House speaker denies ‘tensions’ with lawmaker
WASHINGTON – House Speaker Nancy Pelosi and Rep. Alexandria Ocasio-Cortez are scheduled to meet face-to-face Friday after weeks of public friction between the two high-profile Democrats.
“I’m looking forward to it,” Pelosi said Thursday when asked about the upcoming meeting.
“It’s nothing too climactic,” Ocasio-Cortez said, “just trying to make sure we have an open line of communication and get on the same page.”
The collegial tone ahead of the meeting appears to be the latest iteration of the sometimes-contentious relationship between the speaker from California and the freshman lawmaker from New York, who has come to represent the progressive wing of the party. The two have have quibbled over both policies and tactics during their six months together in the House but recently appeared to unify after President Donald Trump made racist attacks against four minority members of Congress.
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The pair condemned Trump’s tweets in which he told the four House Democrats, which included Ocasio-Cortez, to “go back and help fix the totally broken and crime infested places from which they came.”
Pelosi said the tweets were “disgraceful and disgusting” and introduced a resolution to condemn the comments as racist.
But before Trump’s attacks, signs of tensions between the two had been visible from the time of Ocasio-Cortez’s congressional orientation, when she joined a climate protest outside Pelosi’s office. And they continued as Ocasio-Cortez disagreed with the speaker’s cautious approach to pursuing impeachment proceedings against Trump, while Pelosi offered lukewarm support for Ocasio-Cortez’s Green New Deal.
Tensions appeared to boil over after Ocasio-Cortez and three other first-year congresswomen from the party’s progressive wing were the only Democrats to vote against a version of a border funding bill that Pelosi promoted.
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During an interview with New York Times columnist Maureen Dowd, Pelosi criticized Ocasio-Cortez, along with Reps. Ilhan Omar of Minnesota, Ayanna Pressley of Massachusetts and Rashida Tlaib of Michigan for voting against the bill.
“They didn’t have any following. They’re four people and that’s how many votes they got,” Pelosi said.
That article prompted Ocasio-Cortez and her chief of staff to criticize Pelosi and centrist Democrats on social media. Pelosi then called out Ocasio-Cortez and the other three freshman congresswoman in a caucus meeting.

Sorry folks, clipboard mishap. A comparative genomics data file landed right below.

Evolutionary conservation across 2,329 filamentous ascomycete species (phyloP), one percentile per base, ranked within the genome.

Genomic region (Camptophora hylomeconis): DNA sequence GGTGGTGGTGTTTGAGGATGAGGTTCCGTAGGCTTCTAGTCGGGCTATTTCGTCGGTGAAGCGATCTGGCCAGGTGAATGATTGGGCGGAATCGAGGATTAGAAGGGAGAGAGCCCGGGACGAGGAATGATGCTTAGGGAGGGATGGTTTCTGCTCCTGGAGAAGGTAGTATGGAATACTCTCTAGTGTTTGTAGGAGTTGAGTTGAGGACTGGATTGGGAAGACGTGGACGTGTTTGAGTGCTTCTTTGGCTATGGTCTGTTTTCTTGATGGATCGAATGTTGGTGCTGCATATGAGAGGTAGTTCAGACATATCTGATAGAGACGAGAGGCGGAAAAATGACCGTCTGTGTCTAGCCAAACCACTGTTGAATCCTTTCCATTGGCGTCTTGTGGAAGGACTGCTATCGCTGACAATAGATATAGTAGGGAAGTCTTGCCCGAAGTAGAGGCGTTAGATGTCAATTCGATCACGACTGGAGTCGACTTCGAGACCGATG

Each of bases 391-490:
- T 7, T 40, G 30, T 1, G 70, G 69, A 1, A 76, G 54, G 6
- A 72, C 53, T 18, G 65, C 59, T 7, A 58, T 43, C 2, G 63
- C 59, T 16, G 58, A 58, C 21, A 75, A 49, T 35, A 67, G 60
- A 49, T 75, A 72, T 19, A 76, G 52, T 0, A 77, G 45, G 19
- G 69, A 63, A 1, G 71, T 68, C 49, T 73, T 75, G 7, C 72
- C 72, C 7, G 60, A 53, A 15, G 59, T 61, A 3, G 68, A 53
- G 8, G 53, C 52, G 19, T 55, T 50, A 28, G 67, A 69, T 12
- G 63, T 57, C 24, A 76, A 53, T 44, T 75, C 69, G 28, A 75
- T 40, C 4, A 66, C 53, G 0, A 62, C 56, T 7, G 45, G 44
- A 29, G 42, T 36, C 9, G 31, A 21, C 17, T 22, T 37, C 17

“You got a complaint? You come and talk to me about it,” Pelosi said, according to a source in the room. “But do not tweet about our members and expect us to think that that is just OK.”
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Ocasio-Cortez responded by saying it was “outright disrespectful” for Pelosi to repeatedly single out newly elected women of color, though she later tried to downplay any ill-will between herself and the speaker.
On Thursday, Pelosi minimized reports of strain in her relationship with Ocasio-Cortez, saying, “We’re good, we’re good.”
“I don’t think there are tensions,” she said.
When asked about the meeting Wednesday, Ocasio-Cortez said, “I don’t think I have a strong message for her.”
Rep. Ro Khanna, D-Calif, views the meeting between Pelosi and Ocasio-Cortez as a further sign of de-escalation.
“The Speaker is our coach and leader, and (Ocasio-Cortez) is a star recruit freshman who’s capable of big plays,” he said, “so they should see that they both have a particular role to play on the team and ultimately the goal is for the team to win.”
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Norman Ornstein, a resident scholar for the American Enterprise Institute, said Trump’s comments “actually brought Democrats together.”
“They felt under siege in a completely vile way and that created a commonality,” he said. “It created an opening for a different kind of dialogue between the speaker and AOC.”
Orenstein said the meeting is significant because “the speaker doesn’t meet individually with a lot of members on a regular basis because she has so many other things going on.”
Pelosi put less significance on the meeting.
“I have a steady stream of members coming through my office and I’ll look forward to her visit as well,” she said.
Contributing: Christal Hayes